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Creating a sensory-friendly campus

by Ava X. Rigelhaupt |May 04, 2020|Comments

415How we treat people is at the core of Jewish values. Leviticus 19:14 states “you shall not curse the deaf nor place a stumbling block before the blind.” The Torah emphasizes that people with disabilities are part of the community and shouldn’t be treated differently. Jewish culture celebrates including and respecting everyone. This sentence in the Torah and Jewish culture connects to my goal to create a more inclusive campus at Sarah Lawrence College in New York through theater.

Before my senior year, the executive director of Hillels of Westchester asked me if I was interested in being a Ruderman Inclusion Ambassador. Through their campus Hillel, ambassadors reach out to the entire campus community, listening to students and faculty on ways to improve accessibility at their college.

Already an advocate for disability inclusion, and diversity, and wanting to become more involved with Hillel, I immediately accepted. Attending the training at Hillel International in D.C., I met other ambassadors and advocates, learned about past projects and brainstormed ideas for my own project. I knew I wanted to continue my disability and autism advocacy in the arts, bringing sensory-friendly theater to Sarah Lawrence. Sensory-friendly theater makes theater accessible to patrons with sensory sensitivities such as autism or PTSD.

Sarah Lawrence is a small liberal arts college where students flock from across the world to study theater. According to the college’s statistics, 90% of students engage with the theater program as participants or audience members. When it was announced that “Head Over Heels” would be the mainstage production, a musical fresh off Broadway with music from The Go Go’s, I was super excited. Musicals have a lot of theatrical elements and effects such as lights, sounds and smoke. This was a perfect show to make sensory-friendly. The Hillel student board and staff, as well as the director of the theater program and the musical were completely on board and passionate about this new initiative.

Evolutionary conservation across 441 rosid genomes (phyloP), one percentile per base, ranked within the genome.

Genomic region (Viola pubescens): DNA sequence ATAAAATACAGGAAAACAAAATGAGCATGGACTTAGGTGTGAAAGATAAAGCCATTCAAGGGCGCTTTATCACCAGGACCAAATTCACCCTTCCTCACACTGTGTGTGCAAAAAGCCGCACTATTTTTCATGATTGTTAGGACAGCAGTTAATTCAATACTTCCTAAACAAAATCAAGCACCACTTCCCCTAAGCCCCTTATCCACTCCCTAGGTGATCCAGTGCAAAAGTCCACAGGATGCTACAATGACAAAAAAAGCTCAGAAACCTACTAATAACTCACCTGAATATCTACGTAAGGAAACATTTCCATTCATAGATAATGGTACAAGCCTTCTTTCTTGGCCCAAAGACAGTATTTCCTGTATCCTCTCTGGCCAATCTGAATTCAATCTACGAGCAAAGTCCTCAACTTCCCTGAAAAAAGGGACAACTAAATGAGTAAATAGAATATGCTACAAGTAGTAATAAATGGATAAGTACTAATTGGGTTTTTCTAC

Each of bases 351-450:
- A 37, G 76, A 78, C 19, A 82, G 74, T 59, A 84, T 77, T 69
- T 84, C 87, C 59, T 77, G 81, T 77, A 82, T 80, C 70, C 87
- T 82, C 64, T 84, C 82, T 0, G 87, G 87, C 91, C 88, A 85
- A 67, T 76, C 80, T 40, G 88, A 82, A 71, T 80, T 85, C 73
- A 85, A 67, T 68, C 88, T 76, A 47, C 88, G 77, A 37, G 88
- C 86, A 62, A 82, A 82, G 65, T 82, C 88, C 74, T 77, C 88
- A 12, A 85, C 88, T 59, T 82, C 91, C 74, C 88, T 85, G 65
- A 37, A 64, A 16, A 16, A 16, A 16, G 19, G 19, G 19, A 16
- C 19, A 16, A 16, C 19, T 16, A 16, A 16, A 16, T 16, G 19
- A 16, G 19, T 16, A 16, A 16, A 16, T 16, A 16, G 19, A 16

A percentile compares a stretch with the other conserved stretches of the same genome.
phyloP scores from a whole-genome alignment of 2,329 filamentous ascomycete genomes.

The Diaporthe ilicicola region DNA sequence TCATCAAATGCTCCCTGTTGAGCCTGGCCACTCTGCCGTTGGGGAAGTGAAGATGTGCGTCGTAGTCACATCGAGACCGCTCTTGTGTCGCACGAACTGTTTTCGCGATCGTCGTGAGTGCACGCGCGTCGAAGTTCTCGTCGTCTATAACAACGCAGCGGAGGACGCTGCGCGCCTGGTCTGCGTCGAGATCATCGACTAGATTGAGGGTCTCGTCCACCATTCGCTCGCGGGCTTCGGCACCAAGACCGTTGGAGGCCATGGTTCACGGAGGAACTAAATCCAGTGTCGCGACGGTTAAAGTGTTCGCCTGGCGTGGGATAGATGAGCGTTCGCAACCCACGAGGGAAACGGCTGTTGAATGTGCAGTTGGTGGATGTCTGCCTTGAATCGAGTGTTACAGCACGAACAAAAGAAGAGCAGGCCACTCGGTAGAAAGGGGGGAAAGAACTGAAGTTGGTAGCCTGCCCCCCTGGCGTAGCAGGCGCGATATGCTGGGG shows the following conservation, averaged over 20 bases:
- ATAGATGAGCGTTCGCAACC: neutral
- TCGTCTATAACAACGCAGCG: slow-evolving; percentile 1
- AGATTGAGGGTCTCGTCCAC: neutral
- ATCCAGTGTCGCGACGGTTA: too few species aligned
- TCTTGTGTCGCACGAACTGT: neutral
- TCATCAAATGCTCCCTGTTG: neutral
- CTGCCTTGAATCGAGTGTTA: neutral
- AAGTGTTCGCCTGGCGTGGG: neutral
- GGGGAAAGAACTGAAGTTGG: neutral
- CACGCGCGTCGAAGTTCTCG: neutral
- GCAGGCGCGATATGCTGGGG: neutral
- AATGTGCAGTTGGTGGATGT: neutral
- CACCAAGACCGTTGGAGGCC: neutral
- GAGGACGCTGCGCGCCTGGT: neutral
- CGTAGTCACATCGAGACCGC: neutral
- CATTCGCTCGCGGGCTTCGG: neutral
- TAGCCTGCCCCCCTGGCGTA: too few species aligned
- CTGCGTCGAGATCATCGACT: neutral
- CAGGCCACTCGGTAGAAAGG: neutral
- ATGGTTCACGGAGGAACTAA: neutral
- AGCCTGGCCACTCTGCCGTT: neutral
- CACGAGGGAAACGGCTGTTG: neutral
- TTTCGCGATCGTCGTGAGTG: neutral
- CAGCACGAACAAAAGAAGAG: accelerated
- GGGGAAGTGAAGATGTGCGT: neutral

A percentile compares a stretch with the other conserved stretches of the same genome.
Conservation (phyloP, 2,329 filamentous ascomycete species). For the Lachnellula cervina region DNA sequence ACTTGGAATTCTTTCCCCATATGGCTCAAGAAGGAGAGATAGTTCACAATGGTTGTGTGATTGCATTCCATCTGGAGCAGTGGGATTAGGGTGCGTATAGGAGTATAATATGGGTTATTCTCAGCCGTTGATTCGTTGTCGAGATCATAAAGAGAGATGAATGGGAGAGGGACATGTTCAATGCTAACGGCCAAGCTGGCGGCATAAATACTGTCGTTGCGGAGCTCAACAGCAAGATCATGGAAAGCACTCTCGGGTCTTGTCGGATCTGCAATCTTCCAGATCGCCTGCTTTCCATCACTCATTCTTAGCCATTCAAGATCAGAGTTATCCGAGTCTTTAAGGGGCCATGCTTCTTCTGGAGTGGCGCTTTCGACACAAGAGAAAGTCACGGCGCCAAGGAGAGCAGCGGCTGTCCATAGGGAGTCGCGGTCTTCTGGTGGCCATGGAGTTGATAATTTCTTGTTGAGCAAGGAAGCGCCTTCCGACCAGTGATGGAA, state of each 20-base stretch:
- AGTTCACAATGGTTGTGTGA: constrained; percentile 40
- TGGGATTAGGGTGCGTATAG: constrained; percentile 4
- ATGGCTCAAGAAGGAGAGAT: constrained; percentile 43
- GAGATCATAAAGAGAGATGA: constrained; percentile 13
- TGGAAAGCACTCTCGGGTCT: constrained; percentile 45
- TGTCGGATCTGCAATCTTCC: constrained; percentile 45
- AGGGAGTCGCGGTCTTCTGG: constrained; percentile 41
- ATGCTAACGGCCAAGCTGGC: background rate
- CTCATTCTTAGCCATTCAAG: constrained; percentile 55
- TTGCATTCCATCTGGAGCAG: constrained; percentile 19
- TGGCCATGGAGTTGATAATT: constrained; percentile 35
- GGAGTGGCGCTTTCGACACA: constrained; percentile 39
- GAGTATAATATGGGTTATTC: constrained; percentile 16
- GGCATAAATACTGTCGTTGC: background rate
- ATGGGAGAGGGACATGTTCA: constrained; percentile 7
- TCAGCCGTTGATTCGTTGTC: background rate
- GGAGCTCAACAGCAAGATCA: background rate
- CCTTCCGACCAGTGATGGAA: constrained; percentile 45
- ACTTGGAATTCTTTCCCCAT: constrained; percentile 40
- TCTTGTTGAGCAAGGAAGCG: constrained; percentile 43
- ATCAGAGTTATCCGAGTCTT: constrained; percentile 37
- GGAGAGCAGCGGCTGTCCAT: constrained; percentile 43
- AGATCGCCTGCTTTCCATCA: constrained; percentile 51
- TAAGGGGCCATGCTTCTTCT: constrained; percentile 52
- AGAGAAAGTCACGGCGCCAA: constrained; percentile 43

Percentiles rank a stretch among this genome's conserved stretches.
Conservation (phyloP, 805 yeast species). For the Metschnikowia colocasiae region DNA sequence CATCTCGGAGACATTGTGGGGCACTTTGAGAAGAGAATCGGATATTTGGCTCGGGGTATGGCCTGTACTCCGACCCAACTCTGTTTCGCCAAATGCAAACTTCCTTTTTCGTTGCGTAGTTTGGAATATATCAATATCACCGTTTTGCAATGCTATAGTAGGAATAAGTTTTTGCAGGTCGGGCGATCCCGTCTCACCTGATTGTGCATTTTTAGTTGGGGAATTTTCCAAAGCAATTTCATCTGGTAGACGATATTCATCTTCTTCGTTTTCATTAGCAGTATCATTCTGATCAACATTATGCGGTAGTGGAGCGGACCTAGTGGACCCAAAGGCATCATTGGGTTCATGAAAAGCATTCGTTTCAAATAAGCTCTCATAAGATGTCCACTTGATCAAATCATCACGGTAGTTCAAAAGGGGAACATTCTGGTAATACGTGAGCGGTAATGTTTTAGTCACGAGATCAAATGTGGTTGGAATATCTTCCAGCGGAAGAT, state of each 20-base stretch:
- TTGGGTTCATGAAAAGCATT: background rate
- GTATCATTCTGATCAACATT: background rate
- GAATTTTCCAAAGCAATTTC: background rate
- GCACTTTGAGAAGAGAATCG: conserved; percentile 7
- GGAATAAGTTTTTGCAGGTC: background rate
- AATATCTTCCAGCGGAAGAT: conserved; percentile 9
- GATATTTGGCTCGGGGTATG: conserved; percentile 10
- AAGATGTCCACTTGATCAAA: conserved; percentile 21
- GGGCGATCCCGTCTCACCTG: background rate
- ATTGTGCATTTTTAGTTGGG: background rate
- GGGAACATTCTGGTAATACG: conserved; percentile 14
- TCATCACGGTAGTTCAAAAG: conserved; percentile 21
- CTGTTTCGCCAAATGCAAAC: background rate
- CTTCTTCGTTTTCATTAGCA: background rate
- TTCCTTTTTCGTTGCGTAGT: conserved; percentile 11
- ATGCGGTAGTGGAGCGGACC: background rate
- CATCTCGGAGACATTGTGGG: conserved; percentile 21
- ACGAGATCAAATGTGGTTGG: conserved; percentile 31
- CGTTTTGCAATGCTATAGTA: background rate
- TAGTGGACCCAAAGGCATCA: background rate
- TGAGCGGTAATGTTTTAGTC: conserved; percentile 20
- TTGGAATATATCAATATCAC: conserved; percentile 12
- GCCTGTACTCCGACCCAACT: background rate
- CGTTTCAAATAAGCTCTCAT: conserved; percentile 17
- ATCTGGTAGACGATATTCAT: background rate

Head Over Heels 23The work began. For this show, I didn’t want to make any changes to the actual performance. Changes to the performance are what most people think of when hearing “sensory-friendly.” Relaxed performances in England as well as organizations such as the Theatre Development Fund change elements of the production on certain nights for neurodiverse patrons. Lights in the house are kept slightly on, loud sounds are muted and there are no pyrotechnics. But, not everyone needs or wants an altered show. I wanted to demonstrate that accommodations for people with disabilities aren’t always large, drastic or expensive. Through keeping the artistic integrity of the musical, while still offering accommodations and supports to people who want them, the sensory-friendly production can be enjoyed by everyone together. It’s not a specialized show for “special needs.” As Roger Ideishi, a professional working in accessibility said in an interview with Temple University, “We don’t want to create a special event for special people. We’re trying to create an inclusive environment that anybody can come to and experience the same thing.”

Sensory trigger lists were given to audience members, noting any cues that might be unsettling or jarring, such as flashing lights or loud noises. When these cues were about to happen, a red warning light would alert patrons, giving them time to prepare such as cover their ears. In addition, there were “tips for neurotypicals,” explaining fidget toys such as stress balls or fidget spinners, stimming such as hand flapping or rocking. The simple act of giving a sensory trigger list and explaining differences to others, involves everyone in the process of making an inclusive and more understanding environment which includes people who are often excluded by society.

Accessibility changes on campuses or anywhere are often small, and start with attitudes. Rabbi Lynne Landsberg z”l reminds us, “It’s not enough to ramp buildings, we have to ramp attitudes.” The change on my college campus started with the student Hillel board. They were the first to hear about the project. Later, I introduced myself as a Ruderman Inclusion Ambassador at the welcome back campus Shabbat, making myself available to any Jewish student who wishes to talk about inclusion. The cast and crew of the musical were the next to hear about my Hillel project. The cast watched the process as I worked on the sensory-friendly show with the director, production team, and Hillel administrators. The entire campus was invited to my Hillel event, a panel with industry professionals discussing inclusion in the arts and accessibility. Through bringing sensory-friendly initiatives to Sarah Lawrence and hosting an inclusion panel, I generated a greater understanding on campus of the many ways to create inclusive spaces.

As members of diverse Jewish communities and diverse societies, we should always strive to do more with accessibility and inclusion. Jay Ruderman, president of the Ruderman Family Foundation, said in an interview for Reform Judaism Magazine, “The full inclusion of people with disabilities ensures the continuity and future of Jewish communal life.”

Ava X. Rigelhaupt is a member of the Class of 2020 at Sarah Lawrence College and a Ruderman Inclusion Ambassador at Hillels of Westchester. Photos were taken by Yuan Oliver Jin, a member of the Class of 2022 at Sarah Lawrence College.


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